Self-Worth and Corporate Cults

People with a healthy ego think of themselves as good people. But good exists relative to bad, and it becomes a psychological necessity to find other people who are worse off than we are. Comparing ourselves to each individual person that we know would be a complicated process. A convenient shorthand is to compare our group with some other group. Hence, reasoning such as: the students in our school are better than students from other schools. It feels good to belong to a superior group.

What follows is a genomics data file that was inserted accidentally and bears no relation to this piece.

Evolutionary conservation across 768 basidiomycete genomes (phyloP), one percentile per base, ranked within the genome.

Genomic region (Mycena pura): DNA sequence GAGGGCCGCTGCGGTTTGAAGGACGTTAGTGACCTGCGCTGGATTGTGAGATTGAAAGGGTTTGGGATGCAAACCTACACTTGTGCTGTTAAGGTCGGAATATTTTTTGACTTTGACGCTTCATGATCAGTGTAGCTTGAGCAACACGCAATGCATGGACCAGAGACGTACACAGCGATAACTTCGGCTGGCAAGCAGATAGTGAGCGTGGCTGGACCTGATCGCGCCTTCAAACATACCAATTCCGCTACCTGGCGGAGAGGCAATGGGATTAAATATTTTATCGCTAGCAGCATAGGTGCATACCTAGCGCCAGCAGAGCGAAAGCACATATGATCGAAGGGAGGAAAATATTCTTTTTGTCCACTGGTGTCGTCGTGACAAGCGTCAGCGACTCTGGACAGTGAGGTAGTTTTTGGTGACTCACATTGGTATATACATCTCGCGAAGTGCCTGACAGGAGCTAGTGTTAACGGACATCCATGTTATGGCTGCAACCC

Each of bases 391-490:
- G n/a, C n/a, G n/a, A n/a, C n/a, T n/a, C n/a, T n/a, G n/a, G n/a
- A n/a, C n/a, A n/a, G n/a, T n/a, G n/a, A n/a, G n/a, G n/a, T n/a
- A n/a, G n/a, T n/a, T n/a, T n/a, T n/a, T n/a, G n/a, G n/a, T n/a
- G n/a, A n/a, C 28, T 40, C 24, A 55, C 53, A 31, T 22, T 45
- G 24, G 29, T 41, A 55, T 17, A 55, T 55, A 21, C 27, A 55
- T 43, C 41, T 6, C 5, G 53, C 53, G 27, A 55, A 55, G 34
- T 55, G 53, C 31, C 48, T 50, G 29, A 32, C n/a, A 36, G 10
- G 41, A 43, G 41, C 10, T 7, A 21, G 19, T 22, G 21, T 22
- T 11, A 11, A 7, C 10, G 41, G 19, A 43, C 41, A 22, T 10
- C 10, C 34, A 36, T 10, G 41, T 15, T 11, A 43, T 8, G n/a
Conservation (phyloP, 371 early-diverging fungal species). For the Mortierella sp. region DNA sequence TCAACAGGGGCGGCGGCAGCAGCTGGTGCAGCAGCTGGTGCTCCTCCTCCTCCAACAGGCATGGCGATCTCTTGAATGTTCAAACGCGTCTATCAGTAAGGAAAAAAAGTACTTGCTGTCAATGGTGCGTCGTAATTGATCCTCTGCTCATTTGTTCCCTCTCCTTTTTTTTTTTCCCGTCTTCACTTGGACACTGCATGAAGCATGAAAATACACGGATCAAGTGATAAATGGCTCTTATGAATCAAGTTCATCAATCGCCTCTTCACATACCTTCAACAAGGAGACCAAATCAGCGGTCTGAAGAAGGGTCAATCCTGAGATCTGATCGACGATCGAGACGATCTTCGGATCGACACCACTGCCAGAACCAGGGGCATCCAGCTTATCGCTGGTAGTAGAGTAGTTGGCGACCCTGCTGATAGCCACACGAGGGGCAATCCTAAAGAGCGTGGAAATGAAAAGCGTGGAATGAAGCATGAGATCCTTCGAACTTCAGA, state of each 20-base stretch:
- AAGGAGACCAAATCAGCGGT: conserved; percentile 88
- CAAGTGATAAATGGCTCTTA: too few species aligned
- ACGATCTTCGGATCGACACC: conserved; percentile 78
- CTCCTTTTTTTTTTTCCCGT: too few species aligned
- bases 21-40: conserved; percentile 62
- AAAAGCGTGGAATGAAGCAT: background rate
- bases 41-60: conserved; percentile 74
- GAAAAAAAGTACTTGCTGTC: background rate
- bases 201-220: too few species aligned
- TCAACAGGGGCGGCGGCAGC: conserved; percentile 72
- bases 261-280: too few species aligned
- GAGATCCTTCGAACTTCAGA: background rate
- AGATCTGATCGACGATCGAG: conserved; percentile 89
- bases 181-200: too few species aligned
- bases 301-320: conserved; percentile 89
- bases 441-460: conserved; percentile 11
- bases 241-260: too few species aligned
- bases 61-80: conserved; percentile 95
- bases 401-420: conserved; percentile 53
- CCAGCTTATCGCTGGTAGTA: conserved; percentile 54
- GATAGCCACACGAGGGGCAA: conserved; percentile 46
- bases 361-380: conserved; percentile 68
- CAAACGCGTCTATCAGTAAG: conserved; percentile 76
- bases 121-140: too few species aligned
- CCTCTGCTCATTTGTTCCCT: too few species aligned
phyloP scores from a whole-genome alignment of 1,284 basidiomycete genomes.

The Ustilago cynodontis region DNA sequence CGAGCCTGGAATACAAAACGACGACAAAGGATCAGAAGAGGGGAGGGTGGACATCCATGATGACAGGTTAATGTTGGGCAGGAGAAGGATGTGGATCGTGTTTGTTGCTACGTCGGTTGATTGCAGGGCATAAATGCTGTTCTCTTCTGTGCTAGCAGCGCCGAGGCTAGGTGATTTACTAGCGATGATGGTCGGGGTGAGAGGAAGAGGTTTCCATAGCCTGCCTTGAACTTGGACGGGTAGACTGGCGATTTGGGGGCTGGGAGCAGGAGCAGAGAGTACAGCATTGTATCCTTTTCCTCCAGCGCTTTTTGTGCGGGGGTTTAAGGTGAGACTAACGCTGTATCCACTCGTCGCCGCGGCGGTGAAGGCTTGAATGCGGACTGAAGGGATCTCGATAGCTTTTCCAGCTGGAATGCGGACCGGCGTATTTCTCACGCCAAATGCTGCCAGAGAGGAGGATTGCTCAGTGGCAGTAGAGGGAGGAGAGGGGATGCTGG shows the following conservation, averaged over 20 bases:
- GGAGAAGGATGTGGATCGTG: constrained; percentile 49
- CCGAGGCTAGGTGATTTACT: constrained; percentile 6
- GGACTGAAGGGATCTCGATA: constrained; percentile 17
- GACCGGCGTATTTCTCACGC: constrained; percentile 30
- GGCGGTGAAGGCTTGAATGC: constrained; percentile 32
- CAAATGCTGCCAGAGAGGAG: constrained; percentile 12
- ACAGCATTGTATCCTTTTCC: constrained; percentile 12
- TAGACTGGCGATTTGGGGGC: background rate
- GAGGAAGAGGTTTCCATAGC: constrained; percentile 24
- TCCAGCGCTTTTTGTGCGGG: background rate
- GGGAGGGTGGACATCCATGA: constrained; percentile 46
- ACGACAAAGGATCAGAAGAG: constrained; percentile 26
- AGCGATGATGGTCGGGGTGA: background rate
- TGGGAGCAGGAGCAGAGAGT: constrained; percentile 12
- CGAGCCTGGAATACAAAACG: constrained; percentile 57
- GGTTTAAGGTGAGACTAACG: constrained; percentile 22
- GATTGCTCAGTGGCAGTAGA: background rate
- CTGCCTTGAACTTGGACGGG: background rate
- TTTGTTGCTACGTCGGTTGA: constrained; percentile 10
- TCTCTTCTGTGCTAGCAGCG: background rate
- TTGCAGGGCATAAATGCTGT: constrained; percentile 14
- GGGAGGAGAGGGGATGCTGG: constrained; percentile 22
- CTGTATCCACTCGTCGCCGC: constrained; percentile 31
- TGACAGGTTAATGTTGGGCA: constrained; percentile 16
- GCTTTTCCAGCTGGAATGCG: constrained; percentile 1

I am quoting almost verbatim from Dave Arnott’s Corporate Cults. These psychological tricks we play on ourselves are seductive, and are enemies of clear thinking. Corporate Cults is a book that talks about how corporate organizations are taking over the lives of their workers. For example, the games and activities that an organization holds outside of work is not as innocuous as we think. According to Dave, these activities separate the individual from the community and more strongly binds them to the organization. It was one of those sociological points that I find fascinating. These ideas almost sound like conspiracy theories, but were probably organized simply as a way for workers to have fun and to get to know their colleagues better. Nonetheless, the fun and games aren’t as simple as we think.
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